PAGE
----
(New Atlantis) John Sexton–A Reductionist History of Humankind: The trouble with Yuval Noah Harari’s “Sapiens”

Harari’s claim that has drawn the most media attention is that we may be on the cusp of an era of super- (or possibly sub-) humans, with newspapers running such sensationalistic headlines as “Humans ‘will become God-like cyborgs within 200 years’” and “The age of the cyborg has begun.” He seems to believe that the “Singularity” is a certainty; that some “Dr. Frankenstein” will likely create “something truly superior to us, something that will look at us as condescendingly as we look at the Neanderthals.” But here again there are practical and technical obstacles that Harari overlooks. As Steven Pinker, of all people, has recently pointed out, most features of organisms, including senescence, are built deep into their genomic structure. If there were easy fixes to mortality and many other conditions, they would have been low-hanging fruit for natural selection, which will always prevail in the long run over the kind of “intelligent design” Harari envisions us undertaking in the near future.

Harari tends to think that it’s onward and upward for the modern project to master nature through technology, though he doubts whether the trajectory is really “upward” in the sense of involving genuine improvement in the human condition. But it may be that the golden age of technological progress has already passed. As Peter Thiel and others have observed, the development of new technology has arguably slowed in recent decades, a fact disguised by the dissemination of old technology in the form of consumer goods like personal computers and smart phones.

Still, Harari is right to suggest that scientific advancement potentially threatens much of what we now hold dear, including our humanity as we traditionally understand it. He is also right to point out that questions about the moral character of scientific experimentation always meet with the response that it is being done to “cure diseases and save human lives.” Harari says that “nobody can argue with” such a response. He is right, up to a point: given the value that modern societies put on health, it can be very difficult to question research conducted in the name of medicine. But arguments can still be made against some forms of experimentation and “enhancement.” One could also point out that science itself provides no reason to save human lives or care about curing diseases, whereas moral principles do. One might also ask whether physical health and longevity are the highest goods.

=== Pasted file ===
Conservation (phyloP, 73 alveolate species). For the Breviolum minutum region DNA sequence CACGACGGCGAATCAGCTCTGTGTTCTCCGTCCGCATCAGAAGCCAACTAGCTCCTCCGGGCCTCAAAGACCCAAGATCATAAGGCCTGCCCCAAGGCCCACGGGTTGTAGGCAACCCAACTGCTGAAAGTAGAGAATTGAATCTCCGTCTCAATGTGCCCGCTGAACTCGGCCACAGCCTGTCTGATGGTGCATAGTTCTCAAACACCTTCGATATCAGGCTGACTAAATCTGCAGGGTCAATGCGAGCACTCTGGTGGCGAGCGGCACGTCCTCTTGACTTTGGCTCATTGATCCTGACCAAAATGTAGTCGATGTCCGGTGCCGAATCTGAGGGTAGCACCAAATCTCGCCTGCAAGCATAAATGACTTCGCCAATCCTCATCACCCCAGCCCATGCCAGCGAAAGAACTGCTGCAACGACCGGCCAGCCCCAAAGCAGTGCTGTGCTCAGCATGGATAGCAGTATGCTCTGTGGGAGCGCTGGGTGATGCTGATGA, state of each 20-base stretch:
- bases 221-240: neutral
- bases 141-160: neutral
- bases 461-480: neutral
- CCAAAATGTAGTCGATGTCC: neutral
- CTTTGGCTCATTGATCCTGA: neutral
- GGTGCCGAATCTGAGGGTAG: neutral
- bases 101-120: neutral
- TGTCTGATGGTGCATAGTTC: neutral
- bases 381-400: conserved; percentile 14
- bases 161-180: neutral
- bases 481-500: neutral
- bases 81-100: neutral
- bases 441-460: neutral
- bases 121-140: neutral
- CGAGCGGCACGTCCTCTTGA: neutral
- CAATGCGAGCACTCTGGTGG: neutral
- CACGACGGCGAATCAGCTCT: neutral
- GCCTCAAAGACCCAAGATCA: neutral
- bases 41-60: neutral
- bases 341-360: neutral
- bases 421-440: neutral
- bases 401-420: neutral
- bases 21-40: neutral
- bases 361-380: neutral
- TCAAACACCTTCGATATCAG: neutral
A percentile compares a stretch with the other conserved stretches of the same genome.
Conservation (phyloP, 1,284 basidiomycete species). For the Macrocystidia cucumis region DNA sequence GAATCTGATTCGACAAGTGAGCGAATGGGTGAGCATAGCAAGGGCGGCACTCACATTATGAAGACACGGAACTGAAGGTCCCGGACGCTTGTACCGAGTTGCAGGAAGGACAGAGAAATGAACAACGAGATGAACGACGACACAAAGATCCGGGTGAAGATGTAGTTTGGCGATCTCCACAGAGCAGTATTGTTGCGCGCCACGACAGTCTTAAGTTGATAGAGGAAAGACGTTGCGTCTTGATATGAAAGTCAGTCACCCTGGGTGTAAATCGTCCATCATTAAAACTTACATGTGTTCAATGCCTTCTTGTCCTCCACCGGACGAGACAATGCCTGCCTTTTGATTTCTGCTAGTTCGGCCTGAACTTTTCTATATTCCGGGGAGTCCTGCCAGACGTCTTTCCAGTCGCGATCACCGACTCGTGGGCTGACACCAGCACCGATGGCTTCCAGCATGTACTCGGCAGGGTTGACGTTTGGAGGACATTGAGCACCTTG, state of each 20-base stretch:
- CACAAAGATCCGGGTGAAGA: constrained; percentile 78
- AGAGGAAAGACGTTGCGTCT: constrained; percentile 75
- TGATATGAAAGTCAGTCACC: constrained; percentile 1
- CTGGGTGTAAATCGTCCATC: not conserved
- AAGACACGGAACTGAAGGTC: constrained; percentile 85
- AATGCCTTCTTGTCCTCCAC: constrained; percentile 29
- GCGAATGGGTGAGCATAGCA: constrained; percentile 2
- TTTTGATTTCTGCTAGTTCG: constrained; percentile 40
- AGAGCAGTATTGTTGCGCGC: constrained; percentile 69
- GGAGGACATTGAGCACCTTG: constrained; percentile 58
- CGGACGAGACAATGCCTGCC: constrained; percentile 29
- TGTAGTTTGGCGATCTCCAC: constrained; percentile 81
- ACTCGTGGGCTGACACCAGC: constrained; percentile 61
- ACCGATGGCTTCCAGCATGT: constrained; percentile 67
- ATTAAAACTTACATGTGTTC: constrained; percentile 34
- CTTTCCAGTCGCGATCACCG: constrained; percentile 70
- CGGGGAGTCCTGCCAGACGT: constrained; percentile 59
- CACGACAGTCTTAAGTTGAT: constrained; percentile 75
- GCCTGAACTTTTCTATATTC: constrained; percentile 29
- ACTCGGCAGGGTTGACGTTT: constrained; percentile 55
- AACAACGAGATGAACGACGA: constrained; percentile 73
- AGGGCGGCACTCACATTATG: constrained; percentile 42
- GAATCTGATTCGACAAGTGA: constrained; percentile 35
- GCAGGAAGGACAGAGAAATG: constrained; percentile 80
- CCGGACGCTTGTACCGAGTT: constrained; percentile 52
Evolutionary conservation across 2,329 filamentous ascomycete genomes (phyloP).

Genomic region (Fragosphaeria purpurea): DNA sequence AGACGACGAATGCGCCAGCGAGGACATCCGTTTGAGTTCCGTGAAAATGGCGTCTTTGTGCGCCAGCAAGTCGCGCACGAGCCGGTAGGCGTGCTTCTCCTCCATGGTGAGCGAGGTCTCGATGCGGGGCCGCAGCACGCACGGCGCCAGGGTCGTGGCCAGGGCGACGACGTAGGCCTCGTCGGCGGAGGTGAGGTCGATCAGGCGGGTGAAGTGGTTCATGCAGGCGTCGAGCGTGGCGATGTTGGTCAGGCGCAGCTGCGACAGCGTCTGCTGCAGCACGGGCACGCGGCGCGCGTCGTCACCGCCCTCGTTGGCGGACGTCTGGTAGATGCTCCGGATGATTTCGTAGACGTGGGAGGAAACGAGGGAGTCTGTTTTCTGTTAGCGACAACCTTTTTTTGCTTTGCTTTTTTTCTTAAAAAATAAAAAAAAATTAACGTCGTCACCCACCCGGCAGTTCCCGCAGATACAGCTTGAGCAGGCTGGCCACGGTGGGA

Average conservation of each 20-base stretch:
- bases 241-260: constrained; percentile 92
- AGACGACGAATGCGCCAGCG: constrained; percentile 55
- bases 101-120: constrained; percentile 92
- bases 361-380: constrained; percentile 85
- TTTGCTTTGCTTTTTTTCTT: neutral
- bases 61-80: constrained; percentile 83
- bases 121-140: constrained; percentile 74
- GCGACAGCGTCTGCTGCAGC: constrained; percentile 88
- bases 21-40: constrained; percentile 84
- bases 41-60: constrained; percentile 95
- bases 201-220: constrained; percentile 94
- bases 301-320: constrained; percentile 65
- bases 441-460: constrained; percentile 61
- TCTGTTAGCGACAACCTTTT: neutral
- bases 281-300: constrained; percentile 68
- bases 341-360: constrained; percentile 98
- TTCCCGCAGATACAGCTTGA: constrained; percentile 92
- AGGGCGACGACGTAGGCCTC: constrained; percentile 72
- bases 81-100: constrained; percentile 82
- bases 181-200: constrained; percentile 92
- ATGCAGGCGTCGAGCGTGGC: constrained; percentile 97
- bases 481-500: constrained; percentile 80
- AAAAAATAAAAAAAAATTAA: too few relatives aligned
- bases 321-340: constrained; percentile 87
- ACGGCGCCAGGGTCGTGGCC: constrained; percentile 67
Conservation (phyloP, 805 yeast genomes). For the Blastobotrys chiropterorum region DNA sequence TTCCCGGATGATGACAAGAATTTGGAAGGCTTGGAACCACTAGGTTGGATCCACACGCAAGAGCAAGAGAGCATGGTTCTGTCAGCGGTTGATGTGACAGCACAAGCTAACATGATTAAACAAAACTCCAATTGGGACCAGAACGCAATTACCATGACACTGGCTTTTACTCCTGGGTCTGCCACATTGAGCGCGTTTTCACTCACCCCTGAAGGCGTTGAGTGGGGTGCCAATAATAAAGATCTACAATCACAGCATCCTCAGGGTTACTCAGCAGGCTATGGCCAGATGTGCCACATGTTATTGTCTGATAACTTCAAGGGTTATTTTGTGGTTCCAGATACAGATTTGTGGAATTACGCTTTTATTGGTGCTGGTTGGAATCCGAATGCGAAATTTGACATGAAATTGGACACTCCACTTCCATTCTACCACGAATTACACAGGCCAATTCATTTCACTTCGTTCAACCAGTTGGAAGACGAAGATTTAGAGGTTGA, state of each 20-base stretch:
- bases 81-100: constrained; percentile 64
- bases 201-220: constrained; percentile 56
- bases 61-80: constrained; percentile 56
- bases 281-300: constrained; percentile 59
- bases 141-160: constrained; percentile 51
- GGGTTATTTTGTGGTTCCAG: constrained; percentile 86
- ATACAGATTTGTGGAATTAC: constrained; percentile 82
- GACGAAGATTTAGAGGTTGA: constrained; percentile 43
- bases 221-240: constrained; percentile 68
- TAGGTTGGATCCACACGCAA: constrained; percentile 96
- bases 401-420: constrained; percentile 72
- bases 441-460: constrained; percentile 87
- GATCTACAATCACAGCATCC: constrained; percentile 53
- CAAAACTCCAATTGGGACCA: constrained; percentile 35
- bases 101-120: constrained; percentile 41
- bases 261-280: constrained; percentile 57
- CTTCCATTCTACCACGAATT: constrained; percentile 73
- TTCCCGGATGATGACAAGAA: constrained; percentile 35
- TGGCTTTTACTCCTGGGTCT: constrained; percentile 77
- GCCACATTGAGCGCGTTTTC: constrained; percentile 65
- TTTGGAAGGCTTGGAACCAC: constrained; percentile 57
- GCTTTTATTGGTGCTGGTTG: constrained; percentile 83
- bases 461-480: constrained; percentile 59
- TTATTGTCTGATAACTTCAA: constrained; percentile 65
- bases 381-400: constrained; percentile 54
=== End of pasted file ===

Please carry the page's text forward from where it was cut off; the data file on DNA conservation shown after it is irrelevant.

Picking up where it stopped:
But Sapiens provides us with no resources for answering questions about the moral implications of scientific and technological change. A commitment to a reductionist, mechanistic view of Homo sapiens may give us some insight into some of the aspects of our past most tied to our material nature. But Harari’s view of culture and of ethical norms as fundamentally fictional makes impossible any coherent moral framework for thinking about and shaping our future. And it asks us to pretend that we are not what we know ourselves to be — thinking and feeling subjects, moral agents with free will, and social beings whose culture builds upon the facts of the physical world but is not limited to them.

Read it all.


Posted in Anthropology, Books, Ethics / Moral Theology, History, Philosophy, Science & Technology